Two Corrections to New Jersey Teachers Union President Sean Spiller’s Op-EdSeptember 10, 2021
Asbury Park Acting Superintendent and Teacher Union President Respond to NJ Education Report ArticleSeptember 13, 2021
According to a new analysis from Bellwether, New Jersey’s teacher pension system, the Teachers’ Pension and Annuity Fund (TPAF), is in just about the worst shape of all of state teacher pension systems, ranking 50th among all states and the District of Columbia. Illinois was 51st and Kentucky was 49th. Out of 100 possible points, TPAF earned 36.2% and scored an “F” in every category.
Why the low score? One reason (among many), according to “Teacher Retirement Systems: A Ranking of the States,” is that traditional public school teachers in NJ are required to pay into the pension system each year but only see returns if they stay for 10 years. Also, it’s a defined-benefit pension so if teachers change careers, a trend among younger people, their contributions can’t be transferred to a new employer’s plan. While 37 states have defined benefits plans, more and more are offering alternatives, like 401K’s, that can be transferred to other jobs.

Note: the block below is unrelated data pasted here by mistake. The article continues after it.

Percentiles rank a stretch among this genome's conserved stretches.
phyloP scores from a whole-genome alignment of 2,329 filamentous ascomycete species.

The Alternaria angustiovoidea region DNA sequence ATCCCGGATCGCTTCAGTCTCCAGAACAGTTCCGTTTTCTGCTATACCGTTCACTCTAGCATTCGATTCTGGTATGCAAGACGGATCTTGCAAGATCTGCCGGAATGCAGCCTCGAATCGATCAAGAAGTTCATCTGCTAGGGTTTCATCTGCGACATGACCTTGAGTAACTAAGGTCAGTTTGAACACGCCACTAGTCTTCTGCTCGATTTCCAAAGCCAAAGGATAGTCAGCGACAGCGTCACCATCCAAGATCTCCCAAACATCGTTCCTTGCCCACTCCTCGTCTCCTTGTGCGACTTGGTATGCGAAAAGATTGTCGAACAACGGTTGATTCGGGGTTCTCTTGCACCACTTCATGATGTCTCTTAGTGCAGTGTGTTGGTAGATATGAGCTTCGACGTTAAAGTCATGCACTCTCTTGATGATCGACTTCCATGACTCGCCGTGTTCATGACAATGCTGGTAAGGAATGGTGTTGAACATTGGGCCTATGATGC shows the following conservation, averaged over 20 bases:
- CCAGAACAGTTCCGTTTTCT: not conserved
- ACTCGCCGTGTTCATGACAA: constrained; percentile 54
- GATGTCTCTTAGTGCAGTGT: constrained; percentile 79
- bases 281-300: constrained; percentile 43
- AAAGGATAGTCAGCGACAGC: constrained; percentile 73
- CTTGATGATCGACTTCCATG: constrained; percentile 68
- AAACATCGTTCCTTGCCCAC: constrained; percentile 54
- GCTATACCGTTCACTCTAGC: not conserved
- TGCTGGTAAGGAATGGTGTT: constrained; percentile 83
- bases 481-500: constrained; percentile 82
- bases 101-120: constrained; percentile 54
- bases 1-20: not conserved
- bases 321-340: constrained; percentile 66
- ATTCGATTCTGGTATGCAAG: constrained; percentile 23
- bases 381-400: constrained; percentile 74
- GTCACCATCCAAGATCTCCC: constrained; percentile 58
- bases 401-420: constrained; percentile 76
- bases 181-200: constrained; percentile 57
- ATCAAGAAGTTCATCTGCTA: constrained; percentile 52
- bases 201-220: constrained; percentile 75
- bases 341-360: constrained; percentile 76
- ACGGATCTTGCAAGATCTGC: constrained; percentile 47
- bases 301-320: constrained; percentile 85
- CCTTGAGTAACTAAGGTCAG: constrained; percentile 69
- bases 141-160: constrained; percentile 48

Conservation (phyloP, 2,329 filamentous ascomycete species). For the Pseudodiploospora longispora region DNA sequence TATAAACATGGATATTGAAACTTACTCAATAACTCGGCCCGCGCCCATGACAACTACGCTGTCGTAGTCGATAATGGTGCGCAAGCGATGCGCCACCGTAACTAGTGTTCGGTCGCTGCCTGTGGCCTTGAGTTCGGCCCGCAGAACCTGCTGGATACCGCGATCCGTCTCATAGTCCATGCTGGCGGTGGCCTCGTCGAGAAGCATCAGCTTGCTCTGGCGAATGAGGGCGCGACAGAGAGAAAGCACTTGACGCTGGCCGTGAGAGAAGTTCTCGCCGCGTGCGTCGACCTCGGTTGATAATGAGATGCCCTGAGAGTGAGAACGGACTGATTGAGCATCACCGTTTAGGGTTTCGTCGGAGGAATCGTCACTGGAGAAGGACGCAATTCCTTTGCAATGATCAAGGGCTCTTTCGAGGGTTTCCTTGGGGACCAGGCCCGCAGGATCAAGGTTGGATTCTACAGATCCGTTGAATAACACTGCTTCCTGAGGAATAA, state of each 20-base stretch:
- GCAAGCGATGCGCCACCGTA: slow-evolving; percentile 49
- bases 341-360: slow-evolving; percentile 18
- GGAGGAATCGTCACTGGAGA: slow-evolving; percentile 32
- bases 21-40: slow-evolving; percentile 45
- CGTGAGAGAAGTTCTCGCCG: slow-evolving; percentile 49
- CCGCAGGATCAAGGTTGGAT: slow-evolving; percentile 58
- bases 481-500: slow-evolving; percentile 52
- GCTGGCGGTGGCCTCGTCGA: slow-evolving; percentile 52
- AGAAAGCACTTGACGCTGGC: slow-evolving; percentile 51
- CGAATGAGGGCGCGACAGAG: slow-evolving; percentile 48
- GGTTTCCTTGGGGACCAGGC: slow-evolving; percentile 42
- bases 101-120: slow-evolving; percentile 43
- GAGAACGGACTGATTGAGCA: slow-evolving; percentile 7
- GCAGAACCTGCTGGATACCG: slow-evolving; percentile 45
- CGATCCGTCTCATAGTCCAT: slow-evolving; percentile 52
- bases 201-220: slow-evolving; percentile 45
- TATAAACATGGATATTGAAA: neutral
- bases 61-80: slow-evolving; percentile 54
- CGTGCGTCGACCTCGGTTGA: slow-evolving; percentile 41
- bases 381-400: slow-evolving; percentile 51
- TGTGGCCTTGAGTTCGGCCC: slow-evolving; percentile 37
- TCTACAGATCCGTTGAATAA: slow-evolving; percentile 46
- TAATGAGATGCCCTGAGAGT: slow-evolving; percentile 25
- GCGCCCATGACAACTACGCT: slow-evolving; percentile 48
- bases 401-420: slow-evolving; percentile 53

And, of course, NJ teachers’ pension plan is in terrible shape and desperately in need of reform, with less that 25 cents socked away for every dollar owed a teacher, even with the Murphy Administration’s $4.8 billion payment to TPAF for the 2021 fiscal year. (But note this: The pension plan for the 336 staff members of New Jersey Education Association’s central office is both “generous” and “overfunded,” according to John Bury’s calculations.)
Actually, New Jersey has a pension reform plan, part of Senate President Steve Sweeney’s “Path to Progress.” But as Mike Lilley explains, “TPAF reform is simply not going to happen under NJEA-friendly Governor Murphy…Last year Murphy pocket-vetoed Sweeney’s bill to establish a Path to Progress panel to recommend reforms, just as the NJEA wished.”
The Bellweather analysts write,
The pension debate is too often about pensions versus 401(k)-style plans or whether the ideal educator is a 30-year veteran or a teacher with five years of classroom experience. This obscures just how poorly retirement systems are serving most teachers and the variety of ways policymakers can do better. It’s time to focus on an equitable retirement solution that benefits all of America’s teachers.
Here are New Jersey’s scores: